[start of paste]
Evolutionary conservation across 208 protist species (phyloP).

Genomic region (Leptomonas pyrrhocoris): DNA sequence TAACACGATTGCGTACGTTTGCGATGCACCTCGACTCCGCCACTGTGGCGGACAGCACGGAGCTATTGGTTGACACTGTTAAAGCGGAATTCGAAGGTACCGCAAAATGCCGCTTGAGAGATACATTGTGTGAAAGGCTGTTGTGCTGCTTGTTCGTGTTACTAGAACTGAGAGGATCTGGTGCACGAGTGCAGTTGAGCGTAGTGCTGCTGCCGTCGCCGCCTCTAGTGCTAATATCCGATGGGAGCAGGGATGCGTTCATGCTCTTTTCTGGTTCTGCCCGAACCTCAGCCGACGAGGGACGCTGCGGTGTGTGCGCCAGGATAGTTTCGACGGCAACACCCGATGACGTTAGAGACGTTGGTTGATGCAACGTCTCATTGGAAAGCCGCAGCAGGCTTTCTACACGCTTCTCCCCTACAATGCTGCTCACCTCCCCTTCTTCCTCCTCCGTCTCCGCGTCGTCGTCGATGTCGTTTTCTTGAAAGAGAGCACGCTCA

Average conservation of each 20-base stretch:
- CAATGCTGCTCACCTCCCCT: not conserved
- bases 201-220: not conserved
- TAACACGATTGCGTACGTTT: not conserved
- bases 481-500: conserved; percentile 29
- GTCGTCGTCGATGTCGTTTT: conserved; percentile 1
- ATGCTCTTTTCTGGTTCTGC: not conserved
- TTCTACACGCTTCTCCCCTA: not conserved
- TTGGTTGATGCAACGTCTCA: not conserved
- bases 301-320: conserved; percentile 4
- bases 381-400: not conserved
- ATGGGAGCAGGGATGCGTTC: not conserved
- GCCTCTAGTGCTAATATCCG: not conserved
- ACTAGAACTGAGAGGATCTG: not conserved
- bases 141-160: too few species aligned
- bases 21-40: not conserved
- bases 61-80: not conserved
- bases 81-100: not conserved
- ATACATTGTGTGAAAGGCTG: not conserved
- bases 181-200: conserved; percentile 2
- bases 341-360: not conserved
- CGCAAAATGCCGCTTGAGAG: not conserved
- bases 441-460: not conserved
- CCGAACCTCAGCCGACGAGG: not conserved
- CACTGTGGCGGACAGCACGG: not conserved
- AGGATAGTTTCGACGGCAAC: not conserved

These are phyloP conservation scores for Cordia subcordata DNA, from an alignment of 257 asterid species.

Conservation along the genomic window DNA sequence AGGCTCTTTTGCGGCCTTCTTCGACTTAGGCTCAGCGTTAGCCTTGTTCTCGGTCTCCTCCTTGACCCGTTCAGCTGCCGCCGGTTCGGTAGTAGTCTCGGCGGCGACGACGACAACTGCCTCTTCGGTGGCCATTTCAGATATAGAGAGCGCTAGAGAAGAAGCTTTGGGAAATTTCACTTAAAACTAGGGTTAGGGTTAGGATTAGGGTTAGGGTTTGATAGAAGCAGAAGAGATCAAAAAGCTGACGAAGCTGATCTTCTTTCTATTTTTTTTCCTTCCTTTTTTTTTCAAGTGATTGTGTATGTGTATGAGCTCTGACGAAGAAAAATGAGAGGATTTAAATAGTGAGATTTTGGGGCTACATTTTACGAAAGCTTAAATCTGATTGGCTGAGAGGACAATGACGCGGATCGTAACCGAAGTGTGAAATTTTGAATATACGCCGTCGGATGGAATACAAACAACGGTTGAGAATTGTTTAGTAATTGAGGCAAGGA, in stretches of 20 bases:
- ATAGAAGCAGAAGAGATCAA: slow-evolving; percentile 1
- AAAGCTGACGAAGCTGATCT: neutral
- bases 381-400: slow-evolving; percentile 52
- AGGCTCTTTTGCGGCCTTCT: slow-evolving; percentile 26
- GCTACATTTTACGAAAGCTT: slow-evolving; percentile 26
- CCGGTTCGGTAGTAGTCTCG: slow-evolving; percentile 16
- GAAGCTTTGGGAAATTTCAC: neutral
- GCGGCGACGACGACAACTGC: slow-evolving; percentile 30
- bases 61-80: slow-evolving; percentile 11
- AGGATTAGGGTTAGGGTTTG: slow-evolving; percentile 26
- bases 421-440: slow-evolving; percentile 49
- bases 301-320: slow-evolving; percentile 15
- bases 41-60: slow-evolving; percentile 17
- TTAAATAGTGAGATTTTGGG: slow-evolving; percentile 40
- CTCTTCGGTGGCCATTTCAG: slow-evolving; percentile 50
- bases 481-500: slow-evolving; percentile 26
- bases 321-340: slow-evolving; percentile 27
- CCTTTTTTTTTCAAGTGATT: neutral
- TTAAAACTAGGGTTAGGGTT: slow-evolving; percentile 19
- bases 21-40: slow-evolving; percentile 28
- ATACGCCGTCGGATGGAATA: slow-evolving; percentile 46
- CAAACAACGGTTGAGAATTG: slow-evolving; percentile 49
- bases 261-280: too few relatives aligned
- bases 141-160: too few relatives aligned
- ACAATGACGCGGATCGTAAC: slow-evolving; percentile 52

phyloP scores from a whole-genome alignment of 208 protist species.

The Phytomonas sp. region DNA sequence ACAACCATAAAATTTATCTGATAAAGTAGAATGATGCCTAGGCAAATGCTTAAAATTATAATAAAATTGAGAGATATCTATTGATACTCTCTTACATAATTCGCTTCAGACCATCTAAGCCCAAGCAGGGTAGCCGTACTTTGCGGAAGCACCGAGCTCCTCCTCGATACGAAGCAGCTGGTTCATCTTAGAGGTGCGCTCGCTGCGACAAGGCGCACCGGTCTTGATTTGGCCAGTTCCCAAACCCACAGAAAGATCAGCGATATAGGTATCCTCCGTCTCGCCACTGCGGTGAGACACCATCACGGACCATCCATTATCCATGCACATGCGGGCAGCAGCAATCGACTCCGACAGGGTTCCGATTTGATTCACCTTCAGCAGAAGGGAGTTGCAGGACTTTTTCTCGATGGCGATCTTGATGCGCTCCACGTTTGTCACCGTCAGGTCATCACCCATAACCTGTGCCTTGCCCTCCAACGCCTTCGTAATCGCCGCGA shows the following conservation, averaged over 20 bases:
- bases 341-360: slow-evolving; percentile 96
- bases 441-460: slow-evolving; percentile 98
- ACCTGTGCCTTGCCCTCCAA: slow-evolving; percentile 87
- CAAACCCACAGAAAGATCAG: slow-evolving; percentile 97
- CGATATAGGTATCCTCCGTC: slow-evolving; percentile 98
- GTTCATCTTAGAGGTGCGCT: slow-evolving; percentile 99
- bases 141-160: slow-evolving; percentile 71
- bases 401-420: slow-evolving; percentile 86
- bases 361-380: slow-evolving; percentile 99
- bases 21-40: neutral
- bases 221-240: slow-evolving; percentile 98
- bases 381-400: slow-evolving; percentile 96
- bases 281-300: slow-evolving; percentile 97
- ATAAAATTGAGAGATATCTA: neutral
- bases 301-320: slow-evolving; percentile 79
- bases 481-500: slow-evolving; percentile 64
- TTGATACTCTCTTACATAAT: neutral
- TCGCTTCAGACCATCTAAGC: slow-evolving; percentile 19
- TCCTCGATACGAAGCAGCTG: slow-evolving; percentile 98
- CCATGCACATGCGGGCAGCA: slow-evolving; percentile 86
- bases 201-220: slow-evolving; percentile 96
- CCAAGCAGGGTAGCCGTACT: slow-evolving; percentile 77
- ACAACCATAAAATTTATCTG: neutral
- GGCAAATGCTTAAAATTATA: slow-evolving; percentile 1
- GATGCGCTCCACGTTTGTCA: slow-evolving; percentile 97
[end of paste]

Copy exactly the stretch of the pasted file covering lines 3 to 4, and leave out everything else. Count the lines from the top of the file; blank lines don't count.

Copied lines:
Average conservation of each 20-base stretch:
- CAATGCTGCTCACCTCCCCT: not conserved